It's the month for novel-writing, after all.
And you may wonder, well. how do I go about this thing?
Well, in all honesty, it's pretty simple.
You put your butt in a chair and type. You type long and hard, and when you have typed your typing fingers sore, if you are lucky, you have somewhere between three and six hundred pages of material.
That's right. I said between three and six hundred pages of material.
That sounds like a scary awful lot, doesn't it? And yeah, in some respects it is. It's a huge amount of material, somewhere between 80,000 and 150,000 words of English prose. (I assume that you are writing in English chiefly because I am writing in English, and this is what I know about publishing original fiction in other languages: bupkiss.
Yep, that much.)
Anyway, so you've decided to embark upon this project.
And let me tell you, it's not an easy one. It's a major production, along the lines of building a house or organizing a seven-country European tour or writing a dissertation or building a house or setting up a big Italian wedding. It's a Project, in other words. I ain't gonna lie.
But here's what it requires:
Grim determination and a modicum of talent.
By grim determination, what I mean is the ability to get up every morning and put the butt in the chair and bang out a page, two pages, six pages.
I aim for six to eight pages most days. Cory Doctorow aims for one. Some other people (like John Scalzi) sit down and hammer out a book in a month or two every couple of years. You can be a tortoise or you can be a hare: it doesn't signify.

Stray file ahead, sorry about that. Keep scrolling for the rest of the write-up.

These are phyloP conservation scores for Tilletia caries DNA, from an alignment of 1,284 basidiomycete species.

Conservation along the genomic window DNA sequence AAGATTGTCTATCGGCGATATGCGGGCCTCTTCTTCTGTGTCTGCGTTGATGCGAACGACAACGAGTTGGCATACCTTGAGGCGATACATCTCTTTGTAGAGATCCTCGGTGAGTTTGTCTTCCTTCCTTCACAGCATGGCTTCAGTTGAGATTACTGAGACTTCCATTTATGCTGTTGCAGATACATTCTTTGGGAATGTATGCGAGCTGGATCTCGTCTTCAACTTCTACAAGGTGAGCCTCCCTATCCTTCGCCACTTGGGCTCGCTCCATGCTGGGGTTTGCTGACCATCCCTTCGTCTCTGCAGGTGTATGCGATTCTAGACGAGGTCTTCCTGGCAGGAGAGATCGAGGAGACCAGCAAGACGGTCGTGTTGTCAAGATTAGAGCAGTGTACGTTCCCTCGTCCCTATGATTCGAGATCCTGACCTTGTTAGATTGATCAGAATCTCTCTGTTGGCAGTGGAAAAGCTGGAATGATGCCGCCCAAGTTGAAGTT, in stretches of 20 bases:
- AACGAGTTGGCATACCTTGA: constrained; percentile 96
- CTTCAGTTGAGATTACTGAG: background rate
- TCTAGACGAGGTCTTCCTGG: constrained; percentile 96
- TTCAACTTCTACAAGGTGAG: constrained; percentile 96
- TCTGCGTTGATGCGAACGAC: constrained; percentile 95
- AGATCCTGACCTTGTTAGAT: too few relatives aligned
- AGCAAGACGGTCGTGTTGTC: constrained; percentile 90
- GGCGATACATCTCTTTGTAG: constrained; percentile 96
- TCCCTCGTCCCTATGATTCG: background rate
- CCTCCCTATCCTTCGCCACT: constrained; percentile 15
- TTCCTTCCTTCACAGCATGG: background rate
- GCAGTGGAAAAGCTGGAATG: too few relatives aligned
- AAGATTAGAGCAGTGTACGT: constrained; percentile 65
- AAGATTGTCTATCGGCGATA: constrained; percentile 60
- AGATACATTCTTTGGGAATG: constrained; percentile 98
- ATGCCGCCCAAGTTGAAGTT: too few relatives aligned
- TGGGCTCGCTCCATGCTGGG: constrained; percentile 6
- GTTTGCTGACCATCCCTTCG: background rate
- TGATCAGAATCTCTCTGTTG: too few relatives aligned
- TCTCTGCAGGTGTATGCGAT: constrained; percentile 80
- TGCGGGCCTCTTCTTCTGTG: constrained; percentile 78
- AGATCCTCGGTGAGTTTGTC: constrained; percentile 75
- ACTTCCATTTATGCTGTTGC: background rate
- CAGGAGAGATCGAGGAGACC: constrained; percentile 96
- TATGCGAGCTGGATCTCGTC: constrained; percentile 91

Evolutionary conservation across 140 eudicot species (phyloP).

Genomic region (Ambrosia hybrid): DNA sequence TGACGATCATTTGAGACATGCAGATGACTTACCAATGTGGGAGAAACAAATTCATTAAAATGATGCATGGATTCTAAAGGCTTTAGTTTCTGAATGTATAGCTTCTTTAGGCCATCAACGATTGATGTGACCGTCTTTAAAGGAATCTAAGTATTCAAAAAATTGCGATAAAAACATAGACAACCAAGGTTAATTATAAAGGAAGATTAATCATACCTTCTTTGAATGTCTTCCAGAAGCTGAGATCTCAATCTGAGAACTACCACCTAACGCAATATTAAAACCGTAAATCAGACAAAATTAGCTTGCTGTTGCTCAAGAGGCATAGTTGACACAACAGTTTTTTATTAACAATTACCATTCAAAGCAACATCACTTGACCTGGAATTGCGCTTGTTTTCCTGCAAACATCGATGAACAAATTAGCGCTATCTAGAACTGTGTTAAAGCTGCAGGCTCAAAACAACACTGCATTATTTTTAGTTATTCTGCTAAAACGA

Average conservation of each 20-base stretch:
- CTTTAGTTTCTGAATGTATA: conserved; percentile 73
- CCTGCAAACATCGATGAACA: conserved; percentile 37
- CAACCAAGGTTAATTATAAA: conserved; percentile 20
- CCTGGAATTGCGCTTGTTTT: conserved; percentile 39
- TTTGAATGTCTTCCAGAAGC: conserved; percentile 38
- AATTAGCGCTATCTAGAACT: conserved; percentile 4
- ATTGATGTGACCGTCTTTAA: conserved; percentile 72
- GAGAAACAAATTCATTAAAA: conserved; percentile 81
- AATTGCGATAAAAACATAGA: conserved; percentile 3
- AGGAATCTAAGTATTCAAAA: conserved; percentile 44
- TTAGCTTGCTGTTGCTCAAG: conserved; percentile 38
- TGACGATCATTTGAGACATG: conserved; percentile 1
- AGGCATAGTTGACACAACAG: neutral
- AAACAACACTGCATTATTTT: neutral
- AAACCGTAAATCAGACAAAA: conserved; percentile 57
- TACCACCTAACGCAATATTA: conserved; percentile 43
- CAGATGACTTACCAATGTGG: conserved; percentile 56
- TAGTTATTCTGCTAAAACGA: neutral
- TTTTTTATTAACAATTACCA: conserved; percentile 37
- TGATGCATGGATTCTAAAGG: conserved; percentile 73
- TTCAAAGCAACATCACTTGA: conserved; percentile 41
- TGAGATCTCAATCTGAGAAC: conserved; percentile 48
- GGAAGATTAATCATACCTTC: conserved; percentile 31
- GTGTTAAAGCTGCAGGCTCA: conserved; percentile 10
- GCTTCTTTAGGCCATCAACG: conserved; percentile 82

All that matters is the butt-in-chair. Getting the pixels on the phosphors. Making words happen.
If it's a first novel, honestly, your first and foremost goal is to finish. You can always fix or trunk it later.
That's the real secret of professional writers, by the way: they're not afraid to rip out old stuff and rewrite it, even though it hurts fiercely sometimes. And they're not afraid to abandon broken pieces.
Some stuff just can't be fixed. Write a new story, using what you learned when you wrote the last one. It'll be better.
That's what Steve Brust said to me, when I had finished my first novel. He said if you have written and finished one, you have done more than most writers do in their entire lives. And if you finish one, you can finish two. And the second will likely be better than the first.
He was right.